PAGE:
The Black Legend endures. Nowhere is this anti-Hispanic prejudice more evident than in present-day manifestations of anti–Latin American sentiment in US academia, anti-immigration hatred at the US-Mexican border, and anti-Indigenous rhetoric in Latin America. These biased iterations were inherited from a Northern European, anti-Spanish mindset that developed in reaction to Spanish imperialism over four hundred years ago. Muñoz's monograph explores the historicity of the Black Legend in early modern England through analyses of the Spanish romance in translation, highlighting how this and other Spanish literature influenced both Tudor and Stuart English writers. The book is divided into six stand-alone chapters that analyze the effect of transforming Spanish romance into anti-Spanish prejudice in England, the Americas, and Australia. Because it dialogues with Cervantes's influence on early modern England, this book will interest scholars of Spanish and English language and culture regarding the reception and transformation of chivalry in England.
Muñoz builds upon works by Barbara Fuchs, William S. Maltby, and Raymond Williams to explore how the Black Legend developed in England as a response to Spanish Habsburg nationalism and imperialism. The author identifies a key moment in this development: the undeclared war between England and Spain (1585–1604), after which English writers focused intensely on defining England and ethnic Englishness, as defined by the social Otherness of Spain and Spanishness. Muñoz highlights the complicated role that Spanish poetry, drama, novels, and chivalric romance, collectively named “tales of love and arms,” played in inspiring prejudice in English culture (7). English translations of these works, at once embraced for their popular culture appeal and rejected for their promotion of Spanish imperialism, intrigued readers through grand heroic adventures, classical myth and epic, and the supernatural hero. Such notions of conquest subsequently inspired the “colonizer mindset” that would fuel England's imperialistic endeavors (9). Specifically, Spain's contribution to secular fiction during its Siglo de Oro (Golden Age) was perceived as corrupting humanists of the era by idealizing Spanish imperialism, while the romance would later become associated with women readers through a feminization of the literary genre.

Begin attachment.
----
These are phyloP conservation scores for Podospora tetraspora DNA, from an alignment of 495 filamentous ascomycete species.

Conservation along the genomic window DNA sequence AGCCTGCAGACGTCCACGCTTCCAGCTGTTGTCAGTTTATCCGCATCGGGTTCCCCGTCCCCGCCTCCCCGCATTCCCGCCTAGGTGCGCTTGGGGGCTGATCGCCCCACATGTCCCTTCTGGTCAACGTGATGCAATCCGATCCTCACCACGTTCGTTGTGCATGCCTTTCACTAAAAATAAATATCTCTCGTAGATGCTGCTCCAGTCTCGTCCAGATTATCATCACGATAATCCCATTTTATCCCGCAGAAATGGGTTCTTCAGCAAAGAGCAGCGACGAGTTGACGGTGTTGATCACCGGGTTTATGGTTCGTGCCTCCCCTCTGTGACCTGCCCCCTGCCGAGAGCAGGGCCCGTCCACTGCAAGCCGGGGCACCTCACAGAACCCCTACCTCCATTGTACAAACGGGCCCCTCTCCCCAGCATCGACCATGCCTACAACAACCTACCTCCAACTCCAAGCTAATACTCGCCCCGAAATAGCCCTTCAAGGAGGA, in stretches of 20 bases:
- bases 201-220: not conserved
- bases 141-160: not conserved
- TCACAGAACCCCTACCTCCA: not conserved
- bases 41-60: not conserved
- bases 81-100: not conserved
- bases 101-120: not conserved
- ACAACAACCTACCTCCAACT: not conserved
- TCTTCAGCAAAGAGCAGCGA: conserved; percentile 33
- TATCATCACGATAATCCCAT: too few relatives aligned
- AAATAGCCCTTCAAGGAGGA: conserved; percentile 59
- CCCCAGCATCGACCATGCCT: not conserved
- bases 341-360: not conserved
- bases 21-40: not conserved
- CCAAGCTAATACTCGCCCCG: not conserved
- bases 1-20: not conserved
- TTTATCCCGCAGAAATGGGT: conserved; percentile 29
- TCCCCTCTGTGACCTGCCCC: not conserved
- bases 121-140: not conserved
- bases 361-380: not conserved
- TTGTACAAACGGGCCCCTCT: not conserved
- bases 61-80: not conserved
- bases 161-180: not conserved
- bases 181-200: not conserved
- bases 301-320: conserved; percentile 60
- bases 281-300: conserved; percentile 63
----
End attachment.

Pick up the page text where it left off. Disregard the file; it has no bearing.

Reader reception of Spanish romance therefore created what we today call gender and social binaries in early modern English society, underscoring how gender, social class, and education level, as determining referents, defined the English reception of these translations. The uneducated working class believed that what they read (or heard) was true, while erudite individuals understood the satire and humor associated with consuming Spanish romances. English soldiers preparing to meet Spanish troops in war pored over Amadís de Gaula, a famous chivalric novel made even more famous in Miguel de Cervantes's Don Quixote de la Mancha (1605–15), to help them prepare for battle. Women were more attracted to the romantic aspects of chivalry. This bifurcation between reality and fantasy necessarily invokes Don Quixote, in which Cervantes satirized chivalry as backward thinking. For English readers, nothing could have been more relatable, and the novel was widely read for its condemnation of the Spanish romance genre. This would culminate later in the English Enlightenment as evidenced by translations, illustrations, the promotion of Don Quixote tourism, and the reinterpretation of the quixotic in mock epics.
The positive reception of Cervantes's novel as humorous underscored sixteenth- and seventeenth-century England's mindset: to criticize and satirize chivalry and all things Spanish. Yet this social norm also represented a model upon which England formulated an expansion of its own imperialistic endeavors to form the British Empire. Additionally, the sudden surge of printed editions of Spanish-language romance translations during the war years 1585–1604 also propagated the dissemination of Spanish romances to readers of all social classes, facilitating the binary reader reception stated above.
The author concludes by emphasizing how English readers were already predisposed to “turn Spain into an object of derision” and to “regard Cervantes as an ideal spokesperson for the backwardness of Roman Catholicism” (196). By linking Cervantes to the promotion of the Black Legend as the “Spanish problem” (10), Muñoz enters a long academic discussion that, just as the Black Legend, appears to have no end in sight.